My enigmatic relationship with sleep first began in college, when my roommate, an otherwise charming person, surprised me with a major skeleton: She was a big-time snorer. Our room was on the ground floor, and if the windows were open, even passersby could hear her saws. After several tormented weeks I discovered two small objects that ushered me back to slumber and sanity: earplugs. Nearly a decade after graduating, I've depended on them to fall asleep, even when I'm alone, away from the noise of the city, or totally exhausted. My point is that habits, especially when it comes to sleep, die very hard.
But lately, not even earplugs have eased the intermittent insomnia that's been plaguing me. I fall asleep easily, but no matter how exhausted I am, my eyes pop open at 3 a.m., like clockwork. A few months back, I consulted an acupuncturist, who provided some relief, but once I stopped treatments the pattern reemerged. I've tried going to bed earlier, going to bed later, and doing various presleep rituals-all to no avail.
I've been intrigued by biofeedback -- a treatment that can be helpful for stress-related conditions, including insomnia -- and recently made an appointment with Saul Rosenthal, Ph.D., a clinical instructor at Harvard Medical School and one of 18 Massachusetts practitioners certified by the Biofeedback Certification Institute of America. At my first appointment he explains the goal: patients are taught to manipulate brain activity, blood pressure, heart rate, and other physiological responses. In other words, you learn to control your body, and stress levels, with your mind. To that end, patients are connected to an electromyogram (EMG), which uses sensors to measure muscle tension, and monitors that measure heart rate, breathing rate, hand temperature, and other bodily responses. Changes in tension are translated into a beeping sound or a visual display. By relating information gleaned from the EMG with a physical sensation, he says, patients can learn to make the sensation go away-usually with a combination of breathing technique and concentrated thought.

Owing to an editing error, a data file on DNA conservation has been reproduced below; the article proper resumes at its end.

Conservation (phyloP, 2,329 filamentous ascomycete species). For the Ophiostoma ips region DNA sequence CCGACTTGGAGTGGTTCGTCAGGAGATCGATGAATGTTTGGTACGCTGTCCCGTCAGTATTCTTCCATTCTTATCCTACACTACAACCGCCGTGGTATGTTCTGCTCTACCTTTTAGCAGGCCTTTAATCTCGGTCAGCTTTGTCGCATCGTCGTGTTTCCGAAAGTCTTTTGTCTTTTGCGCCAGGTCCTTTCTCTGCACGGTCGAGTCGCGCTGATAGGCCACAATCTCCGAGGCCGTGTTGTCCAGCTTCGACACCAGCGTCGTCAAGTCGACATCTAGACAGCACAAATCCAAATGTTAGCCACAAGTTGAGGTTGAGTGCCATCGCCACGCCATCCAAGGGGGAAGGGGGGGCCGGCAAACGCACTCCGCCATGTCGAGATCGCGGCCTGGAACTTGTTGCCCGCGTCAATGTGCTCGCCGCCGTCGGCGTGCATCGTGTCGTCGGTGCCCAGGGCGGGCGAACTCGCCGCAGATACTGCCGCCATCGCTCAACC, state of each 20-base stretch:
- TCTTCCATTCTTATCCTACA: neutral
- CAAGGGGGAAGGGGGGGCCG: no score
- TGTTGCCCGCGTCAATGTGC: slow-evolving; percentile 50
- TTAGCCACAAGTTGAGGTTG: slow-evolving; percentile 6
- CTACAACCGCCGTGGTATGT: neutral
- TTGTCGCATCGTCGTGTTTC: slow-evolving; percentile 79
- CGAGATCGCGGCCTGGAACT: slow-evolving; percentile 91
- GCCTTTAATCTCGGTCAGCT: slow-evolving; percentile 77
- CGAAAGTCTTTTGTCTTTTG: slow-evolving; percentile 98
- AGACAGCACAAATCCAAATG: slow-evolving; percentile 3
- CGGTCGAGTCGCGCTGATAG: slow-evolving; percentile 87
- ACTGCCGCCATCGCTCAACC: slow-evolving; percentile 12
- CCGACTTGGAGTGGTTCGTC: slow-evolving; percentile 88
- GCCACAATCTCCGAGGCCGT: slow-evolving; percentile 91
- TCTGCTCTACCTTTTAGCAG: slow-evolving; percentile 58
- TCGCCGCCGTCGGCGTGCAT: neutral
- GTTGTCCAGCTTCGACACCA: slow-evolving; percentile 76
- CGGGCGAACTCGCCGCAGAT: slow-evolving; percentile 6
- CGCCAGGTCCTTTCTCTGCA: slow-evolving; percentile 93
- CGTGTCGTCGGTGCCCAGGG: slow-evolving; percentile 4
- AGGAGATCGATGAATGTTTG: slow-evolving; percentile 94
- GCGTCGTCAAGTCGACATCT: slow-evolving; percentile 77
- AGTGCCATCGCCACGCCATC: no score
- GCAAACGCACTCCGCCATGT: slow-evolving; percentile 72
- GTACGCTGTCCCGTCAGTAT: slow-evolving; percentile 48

"Western medicine tends to split mind and body, but research shows that they are connected," says Rosenthal. And unlike Western medicine, which largely relies on treatments that happen to you, "biofeedback gives control back to the patient."
Seeing Your Stress
After we chat about my sleep troubles, Rosenthal leads me to his computer, where he connects sensors to my wrists, shoulders, middle and index fingers, and waist. These sensors monitor my response to stress by measuring my heart rate, muscle tension, sweat activity, and respiratory function (all of which increase under stress) as well as hand temperature, which tends to drop when a person is excited or anxious. I watch the monitor as Rosenthal guides me through stress-inducing activities: a bothersome memory about a situation at work, annoying sounds, and difficult math problems.